So what’s my PBL model these days?


It’s been ten years since I really started to understand the effect inquiry learning has on children’s enjoyment of learning. In that time, I’ve adopted, modified and been frustrated by the term PBL, which is now used symbolically – just as we say ‘television’ just so we can create frames in the mind’s of people we are talking to. Today, Twitter is awash with people offering PBL training, or using it to rocket jump their careers beyond the mundane teacher in the room next door. I reject this culture entirely and these days have no interest in the competitive narcissism that fuels it – even being English, a culture which thrives on self-deprecation while loving every moment.

So what have I learned so far?

A collection of thoughts … but essentially, my version of PBL is based on challenges and overarching metagame that focuses on minimalism, intentions and working towards class time being about 100% feedback powered.

Game based learning isn’t the suburb of learning that weird people live in – it’s every aspect of contemporary life. Games have been embedded in culture for thirty years and eclipsed television and film revenue in dollars earned by 1981. Game theory is mathematical and has been expanded, then applied to every other industry aside from education since the 1970s. So we’re SLOW learners. My “PBL” is built on game theory, not downloads from BIE.

Team teaching requires a genuine shared partnership of equality and respect. Team teaching is more effective and rewarding for students and teachers. The closer the two teachers get, the greater the synergy and energy is. Students see the teaching, rather than two teachers. The are less likely to take ‘fall back positions’ in seeking help and guidance. Students will be open to acting on advice (See later on what I mean by that). The whole thing works with the same unspoken synergy that video games rely on in multi-player games. If you don’t understand that – go and play until you do.

Team teaching is the metagame, it’s central to success. The goal is to move the teaching paradox as close to the learning paradox such that both parties understand the INTENTIONS and in that, learning is a highly negotiable process. That matters so much – intentions are MORE important than goals, ego or content. Unless this is achieved, no common frame happens.  It’s not something that can be forced by making people work together. Again, in games, we have pools of players with the same intentions. I don’t see any evidence to suggest teaching culture of ‘human relations’ get this at all (yet). Some people simply don’t like doing as much as others — and it’s a waste of time trying to change their belief. Trust me, a WASTE OF TIME.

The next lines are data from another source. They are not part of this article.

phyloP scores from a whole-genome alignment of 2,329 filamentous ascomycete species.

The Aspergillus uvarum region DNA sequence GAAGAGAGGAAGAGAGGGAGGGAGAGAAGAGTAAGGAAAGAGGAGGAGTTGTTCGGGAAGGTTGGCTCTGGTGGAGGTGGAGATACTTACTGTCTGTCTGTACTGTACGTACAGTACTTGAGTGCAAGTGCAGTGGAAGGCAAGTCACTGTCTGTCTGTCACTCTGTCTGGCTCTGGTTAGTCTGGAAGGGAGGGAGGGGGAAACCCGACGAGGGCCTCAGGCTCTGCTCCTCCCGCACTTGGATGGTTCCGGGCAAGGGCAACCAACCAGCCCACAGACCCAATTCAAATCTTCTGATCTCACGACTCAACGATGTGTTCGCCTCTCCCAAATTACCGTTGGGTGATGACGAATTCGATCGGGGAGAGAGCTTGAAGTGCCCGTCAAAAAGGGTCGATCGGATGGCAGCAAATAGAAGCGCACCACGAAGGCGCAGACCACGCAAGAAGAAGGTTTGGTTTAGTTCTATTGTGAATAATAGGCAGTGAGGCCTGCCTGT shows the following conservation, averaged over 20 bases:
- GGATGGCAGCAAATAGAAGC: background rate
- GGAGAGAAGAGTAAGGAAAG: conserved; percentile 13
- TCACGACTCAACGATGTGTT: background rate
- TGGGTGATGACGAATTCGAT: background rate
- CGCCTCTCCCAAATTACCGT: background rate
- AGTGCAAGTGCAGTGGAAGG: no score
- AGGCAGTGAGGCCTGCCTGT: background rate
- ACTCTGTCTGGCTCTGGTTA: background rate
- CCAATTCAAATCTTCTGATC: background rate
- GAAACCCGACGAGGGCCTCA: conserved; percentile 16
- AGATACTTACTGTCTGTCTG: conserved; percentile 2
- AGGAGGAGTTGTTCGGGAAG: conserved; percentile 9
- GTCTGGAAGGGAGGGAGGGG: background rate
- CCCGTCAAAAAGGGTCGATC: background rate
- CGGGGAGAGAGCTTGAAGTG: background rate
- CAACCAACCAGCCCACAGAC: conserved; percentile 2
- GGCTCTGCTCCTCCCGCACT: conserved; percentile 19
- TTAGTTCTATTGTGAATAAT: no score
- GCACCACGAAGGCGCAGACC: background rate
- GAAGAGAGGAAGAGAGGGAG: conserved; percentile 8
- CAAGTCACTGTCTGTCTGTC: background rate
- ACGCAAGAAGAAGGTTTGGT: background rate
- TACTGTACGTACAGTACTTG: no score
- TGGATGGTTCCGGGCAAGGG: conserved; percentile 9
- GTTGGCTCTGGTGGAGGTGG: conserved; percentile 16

Solo teaching is less effective, and more work. It’s still better than the worksheet-lecture and rule-based punitive culture in so many classrooms, however, I believe it’s also seductively corrupting, should that teacher also suffer the ego-centric desires I stated earlier. On the whole (so far) I’d argue, solo PBL teachers do not make effective team teachers, as they seem to more interested in illusory, competition that finding the INTENTIONS I mentioned. They are probably great, like Trump, they tell us how good they are all the time – but after over a decade, I don’t see it as a positive indicator they also make good collaborators or team teachers.

More than two teachers are more likely to have a negative effect on large class size achievement. The INTENTIONS become multiplied and the metagame rules become harder for kids to follow.

Learning design is key. A minimal hypertext document, which sets out the entire projects INTENTIONS and BIG ideas stated with a clear, suggested time to apply to various research elements beats EVERY interactive, multi-faceted software package every time. I learned this from engineer Colin Chapman, make it light, then make it lighter – lightness is the goal. EdTech is a fat slob which binges on junk culture. Kids will do better with the S in SAMR and teachers will design learning better because that is the time-based reality of current school demands. Be minimalist. A Google Doc for the whole project via a consistent Tiny URL, with a persistent structure (as they will get at University), works – if the INTENTION of the design understands the metagame and that Blooms is not the best or default taxonomy.